Open main menu

Page:Notes and Queries - Series 10 - Volume 12.djvu/358

This page needs to be proofread.


294


NOTES AND QUERIES. [io s. XIL OCT. 9, 1900.


correct, as it had been opened eight years previously. It was on the whole a Ministerial or Tory Club, and for some years was a serious rival to Brooks's. There are several references to it in the ' Report on the Manu- scripts of the Earl of Carlisle' (Hist. MSS. Comm.), 1897, pp. 555, 575, 579, 580. The club-house was No. 63, St. James's Street, a building which was afterwards known for many years as Fenton's Hotel, and more recently was occupied by the Meistersingers' Club. The Weltjes did their best to keep the club select, and the story goes that on one occasion John Christopher dropped two black balls into the ballot box, in order to keep out that disreputable nobleman Lord B anymore.

What with the high play and the exquisite cuisine, the brothers soon made a fortune, and in 1790 were able to retire. John Christopher took a house at Fulham, in the present Lillie Road, next to the grounds of Cambridge Lodge ; while his brother Louis pitched his tent in The Upper Mall, Hammersmith. This house possessed a beautiful garden, and Faulkner,, in his ' History of Hammersmith,' 1839, p. 44, speaks of Louis as " a very successful culti- vator of auriculas and seedling geraniums." He was of a social disposition, and Henry Angelo, in his ' Reminiscences,' 1830, ii. 46-9, gives many anecdotes of him, one or two of which have been reproduced in

  • Old and New London,' vi. 545. Many

leading characters in the literary and dramatic world were entertained at his table. He died on 23 Oct., 1800, aged fifty- five, and, according to the parish register, was buried on the 31st in Hammersmith Church- yard, under a tomb which had originally been built for his brother's daughter Eliza- beth, who was cut off by small-pox on 10 March, 1796, at the age of fifteen. After the death of his brother, John Christopher moved into the house on The Upper Mall, where he lived for nearly forty years, and died on 15 Dec., 1839, aged eighty-seven years. He was buried in the same grave as his brother. I am indebted to my friend Mr. Samuel Martin, Chief Librarian, Public Libraries, Hammersmith, for copies of the inscriptions on the tomb. Mr. Feret states that Louis died in 1801, while Faulkner (o. c., p. 161) asserts that John Christopher died in 1816, aged fifty-five years; but it will be seen that neither, of these statements is exact. John Christopher, indeed, was still alive when Faulkner published his book.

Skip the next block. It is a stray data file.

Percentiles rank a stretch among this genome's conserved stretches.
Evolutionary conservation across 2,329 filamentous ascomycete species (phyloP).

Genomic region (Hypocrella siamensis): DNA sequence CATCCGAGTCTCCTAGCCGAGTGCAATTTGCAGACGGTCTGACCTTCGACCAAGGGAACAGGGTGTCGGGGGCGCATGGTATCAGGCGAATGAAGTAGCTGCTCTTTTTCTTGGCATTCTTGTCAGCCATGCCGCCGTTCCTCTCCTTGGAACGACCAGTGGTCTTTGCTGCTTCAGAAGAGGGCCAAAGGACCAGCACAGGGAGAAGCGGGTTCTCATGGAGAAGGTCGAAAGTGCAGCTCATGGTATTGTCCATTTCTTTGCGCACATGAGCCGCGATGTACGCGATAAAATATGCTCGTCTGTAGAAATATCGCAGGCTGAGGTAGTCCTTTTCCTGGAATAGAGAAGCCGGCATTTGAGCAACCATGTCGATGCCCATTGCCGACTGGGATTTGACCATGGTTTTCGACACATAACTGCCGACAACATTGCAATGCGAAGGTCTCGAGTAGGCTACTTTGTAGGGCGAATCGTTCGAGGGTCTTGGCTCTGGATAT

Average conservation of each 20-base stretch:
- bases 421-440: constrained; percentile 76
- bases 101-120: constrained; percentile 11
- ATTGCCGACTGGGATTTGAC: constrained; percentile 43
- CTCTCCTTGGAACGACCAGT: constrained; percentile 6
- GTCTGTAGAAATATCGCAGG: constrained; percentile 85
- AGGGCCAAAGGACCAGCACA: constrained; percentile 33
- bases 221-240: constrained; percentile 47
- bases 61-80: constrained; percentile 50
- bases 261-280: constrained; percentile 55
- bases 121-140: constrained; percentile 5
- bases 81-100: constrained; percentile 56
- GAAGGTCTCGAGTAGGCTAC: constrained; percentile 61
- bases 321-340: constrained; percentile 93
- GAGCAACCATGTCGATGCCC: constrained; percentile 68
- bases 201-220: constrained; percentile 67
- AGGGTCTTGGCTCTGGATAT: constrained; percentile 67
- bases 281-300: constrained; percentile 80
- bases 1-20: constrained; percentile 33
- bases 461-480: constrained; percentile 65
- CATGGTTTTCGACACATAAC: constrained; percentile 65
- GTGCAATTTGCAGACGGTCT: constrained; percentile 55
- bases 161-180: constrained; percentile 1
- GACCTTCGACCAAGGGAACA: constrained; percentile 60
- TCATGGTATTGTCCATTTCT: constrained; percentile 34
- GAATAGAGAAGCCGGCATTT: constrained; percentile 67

The house at Fulham occupied by John Christopher was long ago pulled down to


make room for a line of small shops. That on The Upper Mall is commemorated by Weltje Road, which unites The Mall with King Street, and was built on the grounds attached to Louis Weltje' s house. The house itself was demolished many years ago. W. F. PRIDEAUX.

SIR ISAAC NEWTON AND KING'S COLLEGE, CAMBRIDGE (10 S. xii. 229). In his contri- bution to Robinson's " College Histories " the late Provost of King's, A. Austen Leigh, tells that after the death of Copleston in 1689 the Fellows had " the opportunity of recovering their right to choose their own Provost : for resistance to a newly estab- lished dynasty might prove easier than it had been to a Tudor or a Stuart." Before they could meet, one of their number, John Hartcliffe, posted off to Court and set the authorities on the alert. An order for the election of Stephen Upman was sent to Cambridge, but the Kingsmen succeeded in representing him as no true Whig.

"Accordingly a new order was issued in favour of Sir Isaac Newton, at that time M.P. for the University. Against so great and good a man the only possible objections were that he was an alien and a layman ; and these objections were made." ' King's College,' p. 157.

After that John Hartcliffe himself was named, but nobody would appear to receive the mandamus, and the Fellows elected Charles Roderick, Head Master of Eton, and suc- ceeded in getting their choice confirmed.

" The battle was won by the College ; and no doubt the right was on their side. But whether it was worth winning is more doubtful. The College had owed much to such aliens as Sir John Cheke and Whichcote. If they could have secured Sir Isaac Newton as their Head, the presence of such a man must have done something to stimulate intellectual life." P. 159.

ST. SWITHIN.

" The Statutes of King's College require the Provost to be in priest's orders, and to be chosen from the existing or former fellows of the Society. Newton therefore was disqualified for the post." 'Newton's Correspondence with Cotes,' ed. Edle- ston, xxxi, lix.

See also Brewster's ' Life of Newton,' 1855, ii. 116. R. H. EDLESTON, F.S.A.

Gainford.

B. also refers to Austen Leigh's book.]

THE " STRAWBERRY HILL " CATALOGUE (10 S. vii. 461, 517 ; xii. 216). I have read somewhere that either the books or the engravings in this sale were so incompetently catalogued that they were withdrawn and recatalogued before being sold by auction. I do not know when or where I read this,